Eddie Muller’s Case Of The Missing Marshmallow Monkey

By Nick Thomas

If reading bedtime stories to the grandkids is a cherished family tradition, Eddie Muller has an unusual tale to share this holiday season: a gritty feline sleuth searches for a stolen artifact while encountering a host of seedy underground characters prowling through a shadowy urban setting.

If that sounds like the plot from 1940s film noir cinema, you’re no dope. In his first published children’s book, “Kitty Feral and the Case of the Marshmallow Monkey,” the Turner Classic Movies host has channeled his film noir expertise onto the pages of a new book for kids aged 4 and up.

Toning down the traditionally dark stylized themes from early crime fiction thrillers was a no-brainer for Muller (www.eddiemuller.com) and Running Press Kids publishers (www.runningpress.com). The result is a cute mystery tale with animal characters that cleverly reference popular classic noir films, including one of the best from 1941.

“‘The Maltese Falcon’ seemed a perfect template,” said Muller from his home in the San Francisco Bay Area. “Film noir themes revolve around the most diabolical and dastardly motivations that are not suitable for a children’s book. But many are detective stories, so the idea of a simple quest, like a treasure hunt, seemed adaptable for kids.”

Just like private detective Sam Spade’s search for the precious ‘Falcon’ statuette, Kitty Feral pursues a stolen artifact (a Marshmallow Monkey) and along the way, interacts with some interesting characters, driving the plot. (Kitty is also on a mission to locate kidnapped crime-fighting partner Mitch the Mutt).

When originally approached by (co-author) Jessica Schmidt with the idea, Muller says he jumped at the opportunity provided the artwork would emulate the style of classic noir film. Drawn by Forrest Burdett in glorious noir-ish black-and-white and distinctively skewed viewer angles, the Oregon-based artist added a splash of vivid blue highlights to Kitty who roams the dark alleys, deserted city rooftops, and eerie waterfront in search of a missing Marshmallow Monkey – a stolen sweet treat.

While obviously aimed at children, adults familiar with classic movies will enjoy the subtle references to noir films. For instance, Kitty begins the search at the Acme Book Shop – similar (but naturally less risqué) to a Humphrey Bogart scene right out of 1946’s “The Big Sleep.”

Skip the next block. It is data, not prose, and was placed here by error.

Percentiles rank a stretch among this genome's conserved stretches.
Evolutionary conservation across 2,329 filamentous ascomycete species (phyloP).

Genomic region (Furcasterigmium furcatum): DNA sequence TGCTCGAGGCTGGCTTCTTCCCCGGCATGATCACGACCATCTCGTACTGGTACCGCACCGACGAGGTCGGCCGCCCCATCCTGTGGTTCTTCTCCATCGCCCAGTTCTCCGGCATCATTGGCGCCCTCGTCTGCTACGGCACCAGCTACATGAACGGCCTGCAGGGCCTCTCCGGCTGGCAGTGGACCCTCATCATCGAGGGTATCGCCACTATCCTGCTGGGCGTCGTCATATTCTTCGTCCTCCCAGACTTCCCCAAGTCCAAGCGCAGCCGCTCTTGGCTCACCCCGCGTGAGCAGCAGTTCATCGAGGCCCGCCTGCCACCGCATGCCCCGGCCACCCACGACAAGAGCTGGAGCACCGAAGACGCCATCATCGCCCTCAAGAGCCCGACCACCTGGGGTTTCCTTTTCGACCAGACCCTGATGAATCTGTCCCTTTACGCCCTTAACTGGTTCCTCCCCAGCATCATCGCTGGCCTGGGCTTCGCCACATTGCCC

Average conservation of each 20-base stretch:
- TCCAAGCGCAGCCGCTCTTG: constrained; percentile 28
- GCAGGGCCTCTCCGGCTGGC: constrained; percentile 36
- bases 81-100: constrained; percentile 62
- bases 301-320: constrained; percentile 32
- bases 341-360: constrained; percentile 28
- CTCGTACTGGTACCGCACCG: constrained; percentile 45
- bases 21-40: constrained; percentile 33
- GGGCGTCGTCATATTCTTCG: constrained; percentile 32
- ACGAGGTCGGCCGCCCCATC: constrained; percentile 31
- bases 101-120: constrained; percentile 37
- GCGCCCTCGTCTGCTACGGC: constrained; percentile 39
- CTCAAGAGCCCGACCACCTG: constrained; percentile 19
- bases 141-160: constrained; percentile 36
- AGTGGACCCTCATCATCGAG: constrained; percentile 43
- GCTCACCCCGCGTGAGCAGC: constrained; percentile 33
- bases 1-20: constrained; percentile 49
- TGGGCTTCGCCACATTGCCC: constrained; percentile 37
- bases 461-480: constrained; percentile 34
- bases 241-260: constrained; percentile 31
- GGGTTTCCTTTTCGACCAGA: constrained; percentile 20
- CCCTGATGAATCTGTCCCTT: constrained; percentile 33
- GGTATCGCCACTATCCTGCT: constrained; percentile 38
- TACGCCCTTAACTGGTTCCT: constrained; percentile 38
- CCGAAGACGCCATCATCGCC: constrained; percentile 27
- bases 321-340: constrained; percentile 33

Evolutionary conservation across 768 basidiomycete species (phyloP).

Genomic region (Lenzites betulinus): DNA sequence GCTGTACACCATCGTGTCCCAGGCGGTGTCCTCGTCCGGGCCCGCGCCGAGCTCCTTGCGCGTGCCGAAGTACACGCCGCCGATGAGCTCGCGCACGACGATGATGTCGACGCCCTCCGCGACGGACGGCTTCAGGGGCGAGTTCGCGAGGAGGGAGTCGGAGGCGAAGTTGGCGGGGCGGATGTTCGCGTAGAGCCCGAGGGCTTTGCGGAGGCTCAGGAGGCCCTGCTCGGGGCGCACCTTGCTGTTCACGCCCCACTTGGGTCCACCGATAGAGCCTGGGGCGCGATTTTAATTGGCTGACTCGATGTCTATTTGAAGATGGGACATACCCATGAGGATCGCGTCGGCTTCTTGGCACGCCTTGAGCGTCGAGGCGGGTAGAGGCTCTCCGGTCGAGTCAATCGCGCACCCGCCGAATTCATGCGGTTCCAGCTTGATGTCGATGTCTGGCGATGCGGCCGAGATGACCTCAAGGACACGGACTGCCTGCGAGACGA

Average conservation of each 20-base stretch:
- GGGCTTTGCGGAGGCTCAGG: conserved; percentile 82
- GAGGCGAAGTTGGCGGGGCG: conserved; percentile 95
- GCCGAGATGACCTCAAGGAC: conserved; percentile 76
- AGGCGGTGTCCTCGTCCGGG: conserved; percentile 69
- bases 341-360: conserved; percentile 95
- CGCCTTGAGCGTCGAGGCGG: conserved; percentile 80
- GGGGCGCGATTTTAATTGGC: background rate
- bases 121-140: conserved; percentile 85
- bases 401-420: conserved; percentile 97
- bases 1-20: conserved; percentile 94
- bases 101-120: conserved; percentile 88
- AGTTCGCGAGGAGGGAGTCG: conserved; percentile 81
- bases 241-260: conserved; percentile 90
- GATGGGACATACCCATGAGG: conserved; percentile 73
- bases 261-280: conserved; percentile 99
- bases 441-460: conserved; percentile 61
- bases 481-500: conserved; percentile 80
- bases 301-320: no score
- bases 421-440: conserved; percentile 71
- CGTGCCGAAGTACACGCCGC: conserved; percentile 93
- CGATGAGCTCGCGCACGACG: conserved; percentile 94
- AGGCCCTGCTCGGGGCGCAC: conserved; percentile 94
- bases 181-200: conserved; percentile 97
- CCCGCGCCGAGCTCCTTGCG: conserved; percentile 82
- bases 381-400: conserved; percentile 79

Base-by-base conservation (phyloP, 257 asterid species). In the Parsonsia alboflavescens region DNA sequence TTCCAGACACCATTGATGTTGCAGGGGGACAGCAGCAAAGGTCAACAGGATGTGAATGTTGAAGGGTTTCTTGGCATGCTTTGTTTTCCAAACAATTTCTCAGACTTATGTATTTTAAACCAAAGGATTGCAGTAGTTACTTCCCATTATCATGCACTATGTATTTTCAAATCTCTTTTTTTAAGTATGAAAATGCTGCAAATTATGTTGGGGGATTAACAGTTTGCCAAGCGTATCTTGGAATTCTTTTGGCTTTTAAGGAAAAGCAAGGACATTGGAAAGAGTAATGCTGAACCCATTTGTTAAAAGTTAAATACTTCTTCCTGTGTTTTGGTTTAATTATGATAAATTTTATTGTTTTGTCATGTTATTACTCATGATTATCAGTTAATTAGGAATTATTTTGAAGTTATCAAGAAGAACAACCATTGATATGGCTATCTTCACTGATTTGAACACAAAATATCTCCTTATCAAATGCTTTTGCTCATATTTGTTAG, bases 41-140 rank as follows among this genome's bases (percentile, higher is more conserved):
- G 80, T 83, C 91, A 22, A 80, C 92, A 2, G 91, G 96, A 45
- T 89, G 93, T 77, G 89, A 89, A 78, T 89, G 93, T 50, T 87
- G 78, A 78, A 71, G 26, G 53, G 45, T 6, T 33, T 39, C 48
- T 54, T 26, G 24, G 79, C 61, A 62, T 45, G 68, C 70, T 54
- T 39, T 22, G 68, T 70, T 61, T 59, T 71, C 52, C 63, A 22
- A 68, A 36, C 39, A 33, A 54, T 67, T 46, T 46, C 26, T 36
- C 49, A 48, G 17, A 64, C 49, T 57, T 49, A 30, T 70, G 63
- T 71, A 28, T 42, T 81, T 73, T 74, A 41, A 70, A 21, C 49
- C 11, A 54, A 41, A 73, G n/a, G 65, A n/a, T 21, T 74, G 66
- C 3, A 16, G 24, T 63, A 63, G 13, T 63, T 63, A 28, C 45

A dockside warehouse image captures a scene from “99 River Street,” a theater marquee acknowledges producer Val Lewton’s “Leopard Man,” and there are plenty of obvious references to “On the Waterfront,” “Casablanca,” “Shakedown,” and “The Postman Always Rings Twice.”

As for the book’s cast of supporting characters, rotund owl boss Casper Nighthawk and sleazy Wilmer the Weasel represent villainous Kasper Gutman (Sydney Greenstreet) and Wilmer Cook (Elisha Cook Jr.) from “The Maltese Falcon.” Sinister leather-clad Johnny Gila is distinctly reptilian, a nod to William Talman’s title role in 1953’s “The Hitch-hiker.” “People have said he looked like a Gila monster,” notes Muller. And speaking of “Perry Mason” actors, there’s even a character representing Raymond Burr’s villainous roles (but we’ll leave that one for readers to uncover!).

As for Kitty, the character is modeled after actress Ella Raines, especially her sultry role in 1944’s “The Phantom Lady,” even though Muller doesn’t formally acknowledge Kitty’s gender in the pages. 

“Kitty was clearly inspired by Raines – a smart, independent woman intent on solving a crime herself in the film, not the typical femme fatale character,” explained Muller. As a bonus, if reading the story to kids, grandparents can test the youngsters’ powers of observation by asking if they can spot something intentionally omitted from the artist’s images of Kitty!


Of course, most of the book’s film references will be beyond young readers, but Muller thinks adults reading the story to their little ones will enjoy opening up a monochromatic world not usually seen on cellphones, laptops, or while gaming. And, perhaps, some may even come to appreciate the screen imagery in classic films enjoyed by their parents and grandparents.


“Since the book came out, I’ve attended film festivals that lasted several days and people told me they were buying the book for their grandkids,” recalls Muller. “They’ve returned a second day, reporting they read it to them and that the kids loved it. So that’s really gratifying.”


Nick Thomas teaches at Auburn University at Montgomery, in Alabama, and has written features, columns, and interviews for numerous magazines and newspapers. See www.getnickt.org.